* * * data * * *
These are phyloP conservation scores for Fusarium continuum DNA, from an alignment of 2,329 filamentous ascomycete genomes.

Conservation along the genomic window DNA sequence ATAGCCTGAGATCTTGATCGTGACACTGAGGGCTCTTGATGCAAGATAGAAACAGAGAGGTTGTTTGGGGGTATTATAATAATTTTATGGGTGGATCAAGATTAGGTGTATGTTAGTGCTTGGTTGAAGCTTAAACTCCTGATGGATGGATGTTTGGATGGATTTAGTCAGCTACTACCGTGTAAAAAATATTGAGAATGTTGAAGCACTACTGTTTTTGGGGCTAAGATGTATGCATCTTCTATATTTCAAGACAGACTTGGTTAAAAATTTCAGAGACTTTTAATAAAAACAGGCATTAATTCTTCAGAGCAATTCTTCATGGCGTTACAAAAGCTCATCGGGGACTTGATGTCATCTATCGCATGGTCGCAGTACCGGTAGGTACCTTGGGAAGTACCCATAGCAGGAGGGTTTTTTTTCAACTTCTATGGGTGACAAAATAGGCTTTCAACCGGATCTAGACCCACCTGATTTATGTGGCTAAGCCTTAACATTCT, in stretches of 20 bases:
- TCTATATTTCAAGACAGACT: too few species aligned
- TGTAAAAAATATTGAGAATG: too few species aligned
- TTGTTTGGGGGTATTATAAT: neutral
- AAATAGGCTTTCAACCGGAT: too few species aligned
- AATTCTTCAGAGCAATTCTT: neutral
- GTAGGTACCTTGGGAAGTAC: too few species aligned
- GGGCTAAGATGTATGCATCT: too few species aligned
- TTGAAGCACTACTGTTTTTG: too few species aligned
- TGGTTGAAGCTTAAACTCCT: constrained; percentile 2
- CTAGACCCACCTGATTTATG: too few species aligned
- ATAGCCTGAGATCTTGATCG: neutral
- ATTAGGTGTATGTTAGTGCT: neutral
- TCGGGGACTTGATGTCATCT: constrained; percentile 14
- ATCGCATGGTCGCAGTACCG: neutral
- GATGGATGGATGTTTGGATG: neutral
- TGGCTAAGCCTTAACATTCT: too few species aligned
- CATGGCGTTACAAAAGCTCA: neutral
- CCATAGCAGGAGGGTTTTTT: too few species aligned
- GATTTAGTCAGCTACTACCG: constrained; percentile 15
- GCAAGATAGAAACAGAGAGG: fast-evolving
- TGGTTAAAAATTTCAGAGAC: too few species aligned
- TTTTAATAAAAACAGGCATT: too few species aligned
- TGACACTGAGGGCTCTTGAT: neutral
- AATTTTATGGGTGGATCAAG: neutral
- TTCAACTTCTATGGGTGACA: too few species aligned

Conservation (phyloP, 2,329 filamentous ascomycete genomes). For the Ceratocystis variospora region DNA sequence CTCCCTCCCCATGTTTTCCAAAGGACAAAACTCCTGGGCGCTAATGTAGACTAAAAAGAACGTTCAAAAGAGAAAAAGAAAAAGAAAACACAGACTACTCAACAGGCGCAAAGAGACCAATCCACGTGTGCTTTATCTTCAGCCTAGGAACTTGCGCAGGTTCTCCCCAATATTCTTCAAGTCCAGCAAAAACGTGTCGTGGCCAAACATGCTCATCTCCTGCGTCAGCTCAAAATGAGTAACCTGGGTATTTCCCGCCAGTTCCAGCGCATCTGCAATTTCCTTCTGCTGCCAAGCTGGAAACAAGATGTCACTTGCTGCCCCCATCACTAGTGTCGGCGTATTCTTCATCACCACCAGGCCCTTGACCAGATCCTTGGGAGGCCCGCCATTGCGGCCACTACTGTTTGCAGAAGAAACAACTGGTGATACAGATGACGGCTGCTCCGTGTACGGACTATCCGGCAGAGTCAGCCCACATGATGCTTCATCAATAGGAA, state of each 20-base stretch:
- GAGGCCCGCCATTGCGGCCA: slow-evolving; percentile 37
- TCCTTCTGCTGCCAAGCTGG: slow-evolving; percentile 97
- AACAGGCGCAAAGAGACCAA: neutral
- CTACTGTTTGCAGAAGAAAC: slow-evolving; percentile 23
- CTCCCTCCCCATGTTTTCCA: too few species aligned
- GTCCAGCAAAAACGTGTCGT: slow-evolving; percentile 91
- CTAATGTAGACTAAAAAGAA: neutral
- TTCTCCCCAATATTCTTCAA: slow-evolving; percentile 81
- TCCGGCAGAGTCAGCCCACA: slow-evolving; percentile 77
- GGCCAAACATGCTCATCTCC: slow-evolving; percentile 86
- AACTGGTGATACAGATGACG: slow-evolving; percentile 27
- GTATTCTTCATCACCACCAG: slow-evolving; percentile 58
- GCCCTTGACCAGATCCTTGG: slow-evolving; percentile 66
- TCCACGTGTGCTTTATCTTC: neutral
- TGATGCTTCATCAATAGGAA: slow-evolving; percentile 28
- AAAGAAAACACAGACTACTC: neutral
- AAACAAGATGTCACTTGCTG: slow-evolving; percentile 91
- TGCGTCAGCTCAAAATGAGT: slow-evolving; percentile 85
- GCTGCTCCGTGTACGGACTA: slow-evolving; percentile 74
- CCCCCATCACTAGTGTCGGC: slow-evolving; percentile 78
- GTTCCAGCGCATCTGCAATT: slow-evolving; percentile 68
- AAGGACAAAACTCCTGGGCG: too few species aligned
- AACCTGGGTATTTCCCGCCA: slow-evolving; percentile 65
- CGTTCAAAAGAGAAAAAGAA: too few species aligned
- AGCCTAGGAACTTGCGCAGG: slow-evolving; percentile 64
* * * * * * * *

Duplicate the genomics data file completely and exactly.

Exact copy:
These are phyloP conservation scores for Fusarium continuum DNA, from an alignment of 2,329 filamentous ascomycete genomes.

Conservation along the genomic window DNA sequence ATAGCCTGAGATCTTGATCGTGACACTGAGGGCTCTTGATGCAAGATAGAAACAGAGAGGTTGTTTGGGGGTATTATAATAATTTTATGGGTGGATCAAGATTAGGTGTATGTTAGTGCTTGGTTGAAGCTTAAACTCCTGATGGATGGATGTTTGGATGGATTTAGTCAGCTACTACCGTGTAAAAAATATTGAGAATGTTGAAGCACTACTGTTTTTGGGGCTAAGATGTATGCATCTTCTATATTTCAAGACAGACTTGGTTAAAAATTTCAGAGACTTTTAATAAAAACAGGCATTAATTCTTCAGAGCAATTCTTCATGGCGTTACAAAAGCTCATCGGGGACTTGATGTCATCTATCGCATGGTCGCAGTACCGGTAGGTACCTTGGGAAGTACCCATAGCAGGAGGGTTTTTTTTCAACTTCTATGGGTGACAAAATAGGCTTTCAACCGGATCTAGACCCACCTGATTTATGTGGCTAAGCCTTAACATTCT, in stretches of 20 bases:
- TCTATATTTCAAGACAGACT: too few species aligned
- TGTAAAAAATATTGAGAATG: too few species aligned
- TTGTTTGGGGGTATTATAAT: neutral
- AAATAGGCTTTCAACCGGAT: too few species aligned
- AATTCTTCAGAGCAATTCTT: neutral
- GTAGGTACCTTGGGAAGTAC: too few species aligned
- GGGCTAAGATGTATGCATCT: too few species aligned
- TTGAAGCACTACTGTTTTTG: too few species aligned
- TGGTTGAAGCTTAAACTCCT: constrained; percentile 2
- CTAGACCCACCTGATTTATG: too few species aligned
- ATAGCCTGAGATCTTGATCG: neutral
- ATTAGGTGTATGTTAGTGCT: neutral
- TCGGGGACTTGATGTCATCT: constrained; percentile 14
- ATCGCATGGTCGCAGTACCG: neutral
- GATGGATGGATGTTTGGATG: neutral
- TGGCTAAGCCTTAACATTCT: too few species aligned
- CATGGCGTTACAAAAGCTCA: neutral
- CCATAGCAGGAGGGTTTTTT: too few species aligned
- GATTTAGTCAGCTACTACCG: constrained; percentile 15
- GCAAGATAGAAACAGAGAGG: fast-evolving
- TGGTTAAAAATTTCAGAGAC: too few species aligned
- TTTTAATAAAAACAGGCATT: too few species aligned
- TGACACTGAGGGCTCTTGAT: neutral
- AATTTTATGGGTGGATCAAG: neutral
- TTCAACTTCTATGGGTGACA: too few species aligned

Conservation (phyloP, 2,329 filamentous ascomycete genomes). For the Ceratocystis variospora region DNA sequence CTCCCTCCCCATGTTTTCCAAAGGACAAAACTCCTGGGCGCTAATGTAGACTAAAAAGAACGTTCAAAAGAGAAAAAGAAAAAGAAAACACAGACTACTCAACAGGCGCAAAGAGACCAATCCACGTGTGCTTTATCTTCAGCCTAGGAACTTGCGCAGGTTCTCCCCAATATTCTTCAAGTCCAGCAAAAACGTGTCGTGGCCAAACATGCTCATCTCCTGCGTCAGCTCAAAATGAGTAACCTGGGTATTTCCCGCCAGTTCCAGCGCATCTGCAATTTCCTTCTGCTGCCAAGCTGGAAACAAGATGTCACTTGCTGCCCCCATCACTAGTGTCGGCGTATTCTTCATCACCACCAGGCCCTTGACCAGATCCTTGGGAGGCCCGCCATTGCGGCCACTACTGTTTGCAGAAGAAACAACTGGTGATACAGATGACGGCTGCTCCGTGTACGGACTATCCGGCAGAGTCAGCCCACATGATGCTTCATCAATAGGAA, state of each 20-base stretch:
- GAGGCCCGCCATTGCGGCCA: slow-evolving; percentile 37
- TCCTTCTGCTGCCAAGCTGG: slow-evolving; percentile 97
- AACAGGCGCAAAGAGACCAA: neutral
- CTACTGTTTGCAGAAGAAAC: slow-evolving; percentile 23
- CTCCCTCCCCATGTTTTCCA: too few species aligned
- GTCCAGCAAAAACGTGTCGT: slow-evolving; percentile 91
- CTAATGTAGACTAAAAAGAA: neutral
- TTCTCCCCAATATTCTTCAA: slow-evolving; percentile 81
- TCCGGCAGAGTCAGCCCACA: slow-evolving; percentile 77
- GGCCAAACATGCTCATCTCC: slow-evolving; percentile 86
- AACTGGTGATACAGATGACG: slow-evolving; percentile 27
- GTATTCTTCATCACCACCAG: slow-evolving; percentile 58
- GCCCTTGACCAGATCCTTGG: slow-evolving; percentile 66
- TCCACGTGTGCTTTATCTTC: neutral
- TGATGCTTCATCAATAGGAA: slow-evolving; percentile 28
- AAAGAAAACACAGACTACTC: neutral
- AAACAAGATGTCACTTGCTG: slow-evolving; percentile 91
- TGCGTCAGCTCAAAATGAGT: slow-evolving; percentile 85
- GCTGCTCCGTGTACGGACTA: slow-evolving; percentile 74
- CCCCCATCACTAGTGTCGGC: slow-evolving; percentile 78
- GTTCCAGCGCATCTGCAATT: slow-evolving; percentile 68
- AAGGACAAAACTCCTGGGCG: too few species aligned
- AACCTGGGTATTTCCCGCCA: slow-evolving; percentile 65
- CGTTCAAAAGAGAAAAAGAA: too few species aligned
- AGCCTAGGAACTTGCGCAGG: slow-evolving; percentile 64